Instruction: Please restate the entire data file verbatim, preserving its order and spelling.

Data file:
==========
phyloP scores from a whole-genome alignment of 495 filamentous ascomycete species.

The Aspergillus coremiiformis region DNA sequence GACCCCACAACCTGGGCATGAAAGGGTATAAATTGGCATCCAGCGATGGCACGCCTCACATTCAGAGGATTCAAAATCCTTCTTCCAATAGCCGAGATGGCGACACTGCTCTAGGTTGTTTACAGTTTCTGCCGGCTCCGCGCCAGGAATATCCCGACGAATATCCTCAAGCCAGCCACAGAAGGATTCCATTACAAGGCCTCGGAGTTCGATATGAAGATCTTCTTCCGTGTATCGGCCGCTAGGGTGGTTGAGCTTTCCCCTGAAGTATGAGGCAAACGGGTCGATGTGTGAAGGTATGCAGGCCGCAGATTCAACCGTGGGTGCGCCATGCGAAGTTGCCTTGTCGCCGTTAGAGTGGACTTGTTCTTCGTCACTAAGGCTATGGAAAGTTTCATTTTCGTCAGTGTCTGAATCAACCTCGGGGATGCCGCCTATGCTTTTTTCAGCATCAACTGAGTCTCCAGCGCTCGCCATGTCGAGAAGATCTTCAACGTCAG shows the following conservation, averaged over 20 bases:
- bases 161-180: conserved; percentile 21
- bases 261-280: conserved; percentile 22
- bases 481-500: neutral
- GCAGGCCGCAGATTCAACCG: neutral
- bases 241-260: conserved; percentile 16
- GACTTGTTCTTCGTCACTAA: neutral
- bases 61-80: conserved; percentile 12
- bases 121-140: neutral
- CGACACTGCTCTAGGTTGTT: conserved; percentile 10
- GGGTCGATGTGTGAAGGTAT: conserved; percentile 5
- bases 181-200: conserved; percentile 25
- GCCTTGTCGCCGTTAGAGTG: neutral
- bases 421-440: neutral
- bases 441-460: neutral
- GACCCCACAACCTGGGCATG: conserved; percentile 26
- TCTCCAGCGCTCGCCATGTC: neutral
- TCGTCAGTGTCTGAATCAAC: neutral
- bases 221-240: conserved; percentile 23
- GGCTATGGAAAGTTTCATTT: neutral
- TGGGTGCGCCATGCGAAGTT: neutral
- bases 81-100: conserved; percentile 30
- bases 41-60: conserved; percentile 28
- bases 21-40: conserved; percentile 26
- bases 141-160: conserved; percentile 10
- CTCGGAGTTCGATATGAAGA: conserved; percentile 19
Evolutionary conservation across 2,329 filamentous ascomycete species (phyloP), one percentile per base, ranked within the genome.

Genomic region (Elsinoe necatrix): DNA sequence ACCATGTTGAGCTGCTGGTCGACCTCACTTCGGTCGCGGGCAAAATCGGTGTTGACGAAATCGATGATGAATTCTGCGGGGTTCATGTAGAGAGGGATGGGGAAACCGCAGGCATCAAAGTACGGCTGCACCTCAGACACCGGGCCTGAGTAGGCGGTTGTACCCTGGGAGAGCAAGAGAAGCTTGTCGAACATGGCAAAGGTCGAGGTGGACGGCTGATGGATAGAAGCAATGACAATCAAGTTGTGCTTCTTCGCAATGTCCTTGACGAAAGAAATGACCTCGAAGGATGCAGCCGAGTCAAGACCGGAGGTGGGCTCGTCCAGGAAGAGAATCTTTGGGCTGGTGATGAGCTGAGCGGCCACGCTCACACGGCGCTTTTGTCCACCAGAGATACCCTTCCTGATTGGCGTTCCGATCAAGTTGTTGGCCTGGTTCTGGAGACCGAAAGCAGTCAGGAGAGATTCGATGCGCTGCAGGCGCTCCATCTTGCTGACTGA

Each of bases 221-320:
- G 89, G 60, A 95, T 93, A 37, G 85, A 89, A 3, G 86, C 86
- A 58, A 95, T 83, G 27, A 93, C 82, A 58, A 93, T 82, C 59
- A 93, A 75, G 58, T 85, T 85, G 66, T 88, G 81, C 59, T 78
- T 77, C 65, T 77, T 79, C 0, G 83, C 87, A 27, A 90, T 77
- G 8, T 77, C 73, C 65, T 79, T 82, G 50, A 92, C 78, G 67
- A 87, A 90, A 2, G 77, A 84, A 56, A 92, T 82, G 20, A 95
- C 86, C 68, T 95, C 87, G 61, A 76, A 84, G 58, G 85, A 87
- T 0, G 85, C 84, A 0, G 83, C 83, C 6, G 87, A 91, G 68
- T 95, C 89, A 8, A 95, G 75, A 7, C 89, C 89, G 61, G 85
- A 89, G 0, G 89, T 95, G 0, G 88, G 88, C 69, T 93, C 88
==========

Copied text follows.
phyloP scores from a whole-genome alignment of 495 filamentous ascomycete species.

The Aspergillus coremiiformis region DNA sequence GACCCCACAACCTGGGCATGAAAGGGTATAAATTGGCATCCAGCGATGGCACGCCTCACATTCAGAGGATTCAAAATCCTTCTTCCAATAGCCGAGATGGCGACACTGCTCTAGGTTGTTTACAGTTTCTGCCGGCTCCGCGCCAGGAATATCCCGACGAATATCCTCAAGCCAGCCACAGAAGGATTCCATTACAAGGCCTCGGAGTTCGATATGAAGATCTTCTTCCGTGTATCGGCCGCTAGGGTGGTTGAGCTTTCCCCTGAAGTATGAGGCAAACGGGTCGATGTGTGAAGGTATGCAGGCCGCAGATTCAACCGTGGGTGCGCCATGCGAAGTTGCCTTGTCGCCGTTAGAGTGGACTTGTTCTTCGTCACTAAGGCTATGGAAAGTTTCATTTTCGTCAGTGTCTGAATCAACCTCGGGGATGCCGCCTATGCTTTTTTCAGCATCAACTGAGTCTCCAGCGCTCGCCATGTCGAGAAGATCTTCAACGTCAG shows the following conservation, averaged over 20 bases:
- bases 161-180: conserved; percentile 21
- bases 261-280: conserved; percentile 22
- bases 481-500: neutral
- GCAGGCCGCAGATTCAACCG: neutral
- bases 241-260: conserved; percentile 16
- GACTTGTTCTTCGTCACTAA: neutral
- bases 61-80: conserved; percentile 12
- bases 121-140: neutral
- CGACACTGCTCTAGGTTGTT: conserved; percentile 10
- GGGTCGATGTGTGAAGGTAT: conserved; percentile 5
- bases 181-200: conserved; percentile 25
- GCCTTGTCGCCGTTAGAGTG: neutral
- bases 421-440: neutral
- bases 441-460: neutral
- GACCCCACAACCTGGGCATG: conserved; percentile 26
- TCTCCAGCGCTCGCCATGTC: neutral
- TCGTCAGTGTCTGAATCAAC: neutral
- bases 221-240: conserved; percentile 23
- GGCTATGGAAAGTTTCATTT: neutral
- TGGGTGCGCCATGCGAAGTT: neutral
- bases 81-100: conserved; percentile 30
- bases 41-60: conserved; percentile 28
- bases 21-40: conserved; percentile 26
- bases 141-160: conserved; percentile 10
- CTCGGAGTTCGATATGAAGA: conserved; percentile 19
Evolutionary conservation across 2,329 filamentous ascomycete species (phyloP), one percentile per base, ranked within the genome.

Genomic region (Elsinoe necatrix): DNA sequence ACCATGTTGAGCTGCTGGTCGACCTCACTTCGGTCGCGGGCAAAATCGGTGTTGACGAAATCGATGATGAATTCTGCGGGGTTCATGTAGAGAGGGATGGGGAAACCGCAGGCATCAAAGTACGGCTGCACCTCAGACACCGGGCCTGAGTAGGCGGTTGTACCCTGGGAGAGCAAGAGAAGCTTGTCGAACATGGCAAAGGTCGAGGTGGACGGCTGATGGATAGAAGCAATGACAATCAAGTTGTGCTTCTTCGCAATGTCCTTGACGAAAGAAATGACCTCGAAGGATGCAGCCGAGTCAAGACCGGAGGTGGGCTCGTCCAGGAAGAGAATCTTTGGGCTGGTGATGAGCTGAGCGGCCACGCTCACACGGCGCTTTTGTCCACCAGAGATACCCTTCCTGATTGGCGTTCCGATCAAGTTGTTGGCCTGGTTCTGGAGACCGAAAGCAGTCAGGAGAGATTCGATGCGCTGCAGGCGCTCCATCTTGCTGACTGA

Each of bases 221-320:
- G 89, G 60, A 95, T 93, A 37, G 85, A 89, A 3, G 86, C 86
- A 58, A 95, T 83, G 27, A 93, C 82, A 58, A 93, T 82, C 59
- A 93, A 75, G 58, T 85, T 85, G 66, T 88, G 81, C 59, T 78
- T 77, C 65, T 77, T 79, C 0, G 83, C 87, A 27, A 90, T 77
- G 8, T 77, C 73, C 65, T 79, T 82, G 50, A 92, C 78, G 67
- A 87, A 90, A 2, G 77, A 84, A 56, A 92, T 82, G 20, A 95
- C 86, C 68, T 95, C 87, G 61, A 76, A 84, G 58, G 85, A 87
- T 0, G 85, C 84, A 0, G 83, C 83, C 6, G 87, A 91, G 68
- T 95, C 89, A 8, A 95, G 75, A 7, C 89, C 89, G 61, G 85
- A 89, G 0, G 89, T 95, G 0, G 88, G 88, C 69, T 93, C 88